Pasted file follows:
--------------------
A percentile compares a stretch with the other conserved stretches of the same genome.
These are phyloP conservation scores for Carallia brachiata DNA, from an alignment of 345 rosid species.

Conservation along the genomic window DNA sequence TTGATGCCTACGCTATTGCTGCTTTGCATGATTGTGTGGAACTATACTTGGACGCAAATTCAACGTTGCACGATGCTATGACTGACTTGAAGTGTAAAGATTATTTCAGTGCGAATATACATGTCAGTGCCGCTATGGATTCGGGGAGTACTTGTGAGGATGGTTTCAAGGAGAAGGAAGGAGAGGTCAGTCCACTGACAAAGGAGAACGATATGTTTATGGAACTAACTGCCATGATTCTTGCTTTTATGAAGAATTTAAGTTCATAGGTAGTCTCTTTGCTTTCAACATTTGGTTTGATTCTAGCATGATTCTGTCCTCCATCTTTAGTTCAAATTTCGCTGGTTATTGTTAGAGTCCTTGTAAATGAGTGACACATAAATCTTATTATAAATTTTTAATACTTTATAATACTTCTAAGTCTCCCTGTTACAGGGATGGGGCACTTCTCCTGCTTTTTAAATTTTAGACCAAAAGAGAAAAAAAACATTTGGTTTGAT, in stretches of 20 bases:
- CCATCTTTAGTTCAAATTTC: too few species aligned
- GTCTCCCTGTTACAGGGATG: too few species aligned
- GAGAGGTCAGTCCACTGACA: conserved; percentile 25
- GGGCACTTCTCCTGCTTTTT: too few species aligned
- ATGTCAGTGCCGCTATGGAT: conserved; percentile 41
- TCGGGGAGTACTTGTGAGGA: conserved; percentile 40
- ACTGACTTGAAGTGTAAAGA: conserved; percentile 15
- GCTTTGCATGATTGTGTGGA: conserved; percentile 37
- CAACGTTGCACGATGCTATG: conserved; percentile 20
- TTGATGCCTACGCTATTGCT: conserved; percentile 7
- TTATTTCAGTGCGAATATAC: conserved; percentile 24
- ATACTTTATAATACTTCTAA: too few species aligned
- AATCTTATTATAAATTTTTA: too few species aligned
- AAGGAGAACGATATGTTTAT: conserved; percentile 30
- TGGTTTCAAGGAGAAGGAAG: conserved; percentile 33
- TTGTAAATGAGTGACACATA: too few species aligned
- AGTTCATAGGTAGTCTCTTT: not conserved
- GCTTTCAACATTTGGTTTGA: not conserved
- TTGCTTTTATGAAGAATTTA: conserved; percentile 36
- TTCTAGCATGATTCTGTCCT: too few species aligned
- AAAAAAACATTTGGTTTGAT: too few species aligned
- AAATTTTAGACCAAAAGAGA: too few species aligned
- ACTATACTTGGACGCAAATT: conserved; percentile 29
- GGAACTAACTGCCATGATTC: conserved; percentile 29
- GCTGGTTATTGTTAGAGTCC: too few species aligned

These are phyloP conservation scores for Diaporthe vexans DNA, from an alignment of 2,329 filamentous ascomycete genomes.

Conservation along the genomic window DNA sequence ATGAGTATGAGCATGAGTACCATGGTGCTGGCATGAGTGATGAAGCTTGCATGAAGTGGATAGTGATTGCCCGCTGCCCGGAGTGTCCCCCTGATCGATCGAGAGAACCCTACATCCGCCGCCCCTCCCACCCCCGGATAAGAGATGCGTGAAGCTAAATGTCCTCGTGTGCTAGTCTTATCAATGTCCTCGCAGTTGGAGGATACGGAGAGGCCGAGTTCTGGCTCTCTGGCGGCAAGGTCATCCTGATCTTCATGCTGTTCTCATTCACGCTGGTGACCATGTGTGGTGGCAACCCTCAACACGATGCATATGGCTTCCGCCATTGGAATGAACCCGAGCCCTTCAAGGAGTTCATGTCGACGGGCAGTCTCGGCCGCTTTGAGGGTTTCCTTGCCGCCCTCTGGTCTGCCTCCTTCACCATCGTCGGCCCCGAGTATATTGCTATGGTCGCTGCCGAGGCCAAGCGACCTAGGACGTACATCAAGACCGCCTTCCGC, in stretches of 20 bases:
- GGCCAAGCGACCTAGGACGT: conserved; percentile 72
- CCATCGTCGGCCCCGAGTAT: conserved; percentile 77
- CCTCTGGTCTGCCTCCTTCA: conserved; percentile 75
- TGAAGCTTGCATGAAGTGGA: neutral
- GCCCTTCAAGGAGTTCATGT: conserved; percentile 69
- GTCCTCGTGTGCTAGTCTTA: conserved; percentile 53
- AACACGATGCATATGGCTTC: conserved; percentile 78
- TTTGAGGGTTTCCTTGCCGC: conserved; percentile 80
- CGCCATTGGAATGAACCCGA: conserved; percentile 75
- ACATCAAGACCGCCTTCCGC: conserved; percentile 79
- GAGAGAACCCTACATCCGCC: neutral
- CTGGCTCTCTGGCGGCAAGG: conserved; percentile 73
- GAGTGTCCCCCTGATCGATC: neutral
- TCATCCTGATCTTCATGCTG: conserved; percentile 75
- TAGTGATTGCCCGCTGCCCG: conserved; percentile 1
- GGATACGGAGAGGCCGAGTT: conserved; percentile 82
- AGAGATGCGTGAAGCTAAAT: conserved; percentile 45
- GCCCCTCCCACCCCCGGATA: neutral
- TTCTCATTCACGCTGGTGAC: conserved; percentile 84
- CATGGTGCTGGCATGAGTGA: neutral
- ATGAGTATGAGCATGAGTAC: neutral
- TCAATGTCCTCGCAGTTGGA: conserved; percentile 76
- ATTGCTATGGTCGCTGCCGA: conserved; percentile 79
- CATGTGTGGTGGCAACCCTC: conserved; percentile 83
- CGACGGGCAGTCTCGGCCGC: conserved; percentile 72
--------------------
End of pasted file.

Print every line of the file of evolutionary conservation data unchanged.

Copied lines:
A percentile compares a stretch with the other conserved stretches of the same genome.
These are phyloP conservation scores for Carallia brachiata DNA, from an alignment of 345 rosid species.

Conservation along the genomic window DNA sequence TTGATGCCTACGCTATTGCTGCTTTGCATGATTGTGTGGAACTATACTTGGACGCAAATTCAACGTTGCACGATGCTATGACTGACTTGAAGTGTAAAGATTATTTCAGTGCGAATATACATGTCAGTGCCGCTATGGATTCGGGGAGTACTTGTGAGGATGGTTTCAAGGAGAAGGAAGGAGAGGTCAGTCCACTGACAAAGGAGAACGATATGTTTATGGAACTAACTGCCATGATTCTTGCTTTTATGAAGAATTTAAGTTCATAGGTAGTCTCTTTGCTTTCAACATTTGGTTTGATTCTAGCATGATTCTGTCCTCCATCTTTAGTTCAAATTTCGCTGGTTATTGTTAGAGTCCTTGTAAATGAGTGACACATAAATCTTATTATAAATTTTTAATACTTTATAATACTTCTAAGTCTCCCTGTTACAGGGATGGGGCACTTCTCCTGCTTTTTAAATTTTAGACCAAAAGAGAAAAAAAACATTTGGTTTGAT, in stretches of 20 bases:
- CCATCTTTAGTTCAAATTTC: too few species aligned
- GTCTCCCTGTTACAGGGATG: too few species aligned
- GAGAGGTCAGTCCACTGACA: conserved; percentile 25
- GGGCACTTCTCCTGCTTTTT: too few species aligned
- ATGTCAGTGCCGCTATGGAT: conserved; percentile 41
- TCGGGGAGTACTTGTGAGGA: conserved; percentile 40
- ACTGACTTGAAGTGTAAAGA: conserved; percentile 15
- GCTTTGCATGATTGTGTGGA: conserved; percentile 37
- CAACGTTGCACGATGCTATG: conserved; percentile 20
- TTGATGCCTACGCTATTGCT: conserved; percentile 7
- TTATTTCAGTGCGAATATAC: conserved; percentile 24
- ATACTTTATAATACTTCTAA: too few species aligned
- AATCTTATTATAAATTTTTA: too few species aligned
- AAGGAGAACGATATGTTTAT: conserved; percentile 30
- TGGTTTCAAGGAGAAGGAAG: conserved; percentile 33
- TTGTAAATGAGTGACACATA: too few species aligned
- AGTTCATAGGTAGTCTCTTT: not conserved
- GCTTTCAACATTTGGTTTGA: not conserved
- TTGCTTTTATGAAGAATTTA: conserved; percentile 36
- TTCTAGCATGATTCTGTCCT: too few species aligned
- AAAAAAACATTTGGTTTGAT: too few species aligned
- AAATTTTAGACCAAAAGAGA: too few species aligned
- ACTATACTTGGACGCAAATT: conserved; percentile 29
- GGAACTAACTGCCATGATTC: conserved; percentile 29
- GCTGGTTATTGTTAGAGTCC: too few species aligned

These are phyloP conservation scores for Diaporthe vexans DNA, from an alignment of 2,329 filamentous ascomycete genomes.

Conservation along the genomic window DNA sequence ATGAGTATGAGCATGAGTACCATGGTGCTGGCATGAGTGATGAAGCTTGCATGAAGTGGATAGTGATTGCCCGCTGCCCGGAGTGTCCCCCTGATCGATCGAGAGAACCCTACATCCGCCGCCCCTCCCACCCCCGGATAAGAGATGCGTGAAGCTAAATGTCCTCGTGTGCTAGTCTTATCAATGTCCTCGCAGTTGGAGGATACGGAGAGGCCGAGTTCTGGCTCTCTGGCGGCAAGGTCATCCTGATCTTCATGCTGTTCTCATTCACGCTGGTGACCATGTGTGGTGGCAACCCTCAACACGATGCATATGGCTTCCGCCATTGGAATGAACCCGAGCCCTTCAAGGAGTTCATGTCGACGGGCAGTCTCGGCCGCTTTGAGGGTTTCCTTGCCGCCCTCTGGTCTGCCTCCTTCACCATCGTCGGCCCCGAGTATATTGCTATGGTCGCTGCCGAGGCCAAGCGACCTAGGACGTACATCAAGACCGCCTTCCGC, in stretches of 20 bases:
- GGCCAAGCGACCTAGGACGT: conserved; percentile 72
- CCATCGTCGGCCCCGAGTAT: conserved; percentile 77
- CCTCTGGTCTGCCTCCTTCA: conserved; percentile 75
- TGAAGCTTGCATGAAGTGGA: neutral
- GCCCTTCAAGGAGTTCATGT: conserved; percentile 69
- GTCCTCGTGTGCTAGTCTTA: conserved; percentile 53
- AACACGATGCATATGGCTTC: conserved; percentile 78
- TTTGAGGGTTTCCTTGCCGC: conserved; percentile 80
- CGCCATTGGAATGAACCCGA: conserved; percentile 75
- ACATCAAGACCGCCTTCCGC: conserved; percentile 79
- GAGAGAACCCTACATCCGCC: neutral
- CTGGCTCTCTGGCGGCAAGG: conserved; percentile 73
- GAGTGTCCCCCTGATCGATC: neutral
- TCATCCTGATCTTCATGCTG: conserved; percentile 75
- TAGTGATTGCCCGCTGCCCG: conserved; percentile 1
- GGATACGGAGAGGCCGAGTT: conserved; percentile 82
- AGAGATGCGTGAAGCTAAAT: conserved; percentile 45
- GCCCCTCCCACCCCCGGATA: neutral
- TTCTCATTCACGCTGGTGAC: conserved; percentile 84
- CATGGTGCTGGCATGAGTGA: neutral
- ATGAGTATGAGCATGAGTAC: neutral
- TCAATGTCCTCGCAGTTGGA: conserved; percentile 76
- ATTGCTATGGTCGCTGCCGA: conserved; percentile 79
- CATGTGTGGTGGCAACCCTC: conserved; percentile 83
- CGACGGGCAGTCTCGGCCGC: conserved; percentile 72